Post Sri Lankan Cricket Team Attack#2

Tariq Ali takes on Pakistan’s politicians in his op-ed following the attack on the Sri Lankan cricket team.

The failures of this government and its inability to defend the country’s interests or its population from drones or terrorist attacks are paving the way for the return of the army to power as a way of avoiding a serious split within its own ranks. All that is awaited is a green light from the US embassy in Islamabad. Not that this would solve anything, but it might create the illusion of stability for a few months. It’s no good Pakistani politicians mumbling that this is “our Mumbai”. The fact is that, over the last year, the Zardari government has done a great deal for itself and its clients, but nothing for the people or the country. The more Pakistan drifts, the more opportunities offer
themselves to the extremists.

Mohammad Hanif on today’s incident in Lahore:

Pakistan’s cricket legend and self-appointed cheerleader for the homegrown Taliban, Imran Khan, had recently said that militants will never attack a cricket match or cricketers in Pakistan because Pakistanis love cricket too much. I am not sure whether he based his analysis on militants’ respect for people’s favourite pastime or on his newfound adherence for orthodox Islam, but he has obviously been proven wrong.

A tragic and terrifying attack such as the one that happened in Lahore on Tuesday is perhaps no time to remind famous people that how naïve they can be in their public pronouncements. People like Imran Khan seem to think that if they slip in a nice word about militants, then the terrorists will reciprocate by showing some restraint, or at least not do things like attacking the only cricket team in the world brave and friendly enough to visit Pakistan during the past 14 months.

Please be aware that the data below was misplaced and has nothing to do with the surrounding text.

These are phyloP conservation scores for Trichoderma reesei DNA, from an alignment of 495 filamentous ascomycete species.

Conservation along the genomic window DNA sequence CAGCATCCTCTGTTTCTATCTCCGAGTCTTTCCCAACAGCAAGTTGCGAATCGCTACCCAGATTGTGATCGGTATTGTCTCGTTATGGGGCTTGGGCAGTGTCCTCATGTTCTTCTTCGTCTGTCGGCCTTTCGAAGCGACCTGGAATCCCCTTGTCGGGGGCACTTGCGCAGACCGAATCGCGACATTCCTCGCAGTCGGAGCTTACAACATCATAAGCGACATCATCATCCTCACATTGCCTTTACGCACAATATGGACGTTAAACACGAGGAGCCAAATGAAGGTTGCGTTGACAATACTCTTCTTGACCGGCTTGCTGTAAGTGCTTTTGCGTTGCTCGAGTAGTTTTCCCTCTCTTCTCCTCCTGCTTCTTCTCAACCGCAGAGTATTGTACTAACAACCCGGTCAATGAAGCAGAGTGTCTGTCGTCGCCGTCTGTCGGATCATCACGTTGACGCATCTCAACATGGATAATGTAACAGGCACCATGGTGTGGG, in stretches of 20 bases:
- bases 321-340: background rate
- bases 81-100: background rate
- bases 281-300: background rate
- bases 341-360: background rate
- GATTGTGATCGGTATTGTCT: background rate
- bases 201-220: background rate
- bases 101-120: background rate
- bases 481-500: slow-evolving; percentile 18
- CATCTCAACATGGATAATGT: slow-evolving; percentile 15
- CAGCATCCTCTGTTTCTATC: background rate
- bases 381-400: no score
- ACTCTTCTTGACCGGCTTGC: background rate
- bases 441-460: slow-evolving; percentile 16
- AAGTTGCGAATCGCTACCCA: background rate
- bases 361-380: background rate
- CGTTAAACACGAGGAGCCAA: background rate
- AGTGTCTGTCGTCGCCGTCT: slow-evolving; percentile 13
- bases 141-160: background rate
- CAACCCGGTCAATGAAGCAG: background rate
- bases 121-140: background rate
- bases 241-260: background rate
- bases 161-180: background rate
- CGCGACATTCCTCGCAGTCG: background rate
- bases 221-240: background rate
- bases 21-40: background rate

Imran Khan made another prediction in his statement. “There will be a severe backlash against the militants if they attacked cricketers, because Pakistanis love their cricketers too much.” So perhaps it’s not the day either to remind him that Pakistanis also love good education, pop music and an occasional dance performance.

  1. I really liked Mohammad Hanif’s take on Imran’s statements. Yes, obviously the attack today was horrific and worse still it was an attack on a sport that is very near and dear to every Pakistanis’ hearts, but honestly if we didn’t rise up against the terrorist attacks after the Marriott Bombing, after the countless bombings of girls’ schools, the kidnappings, the beheadings, the daily violence, then I’m despondent to assume that this may not mobilize us either.

    Fantastic blog btw! I really love your timeline aspect!

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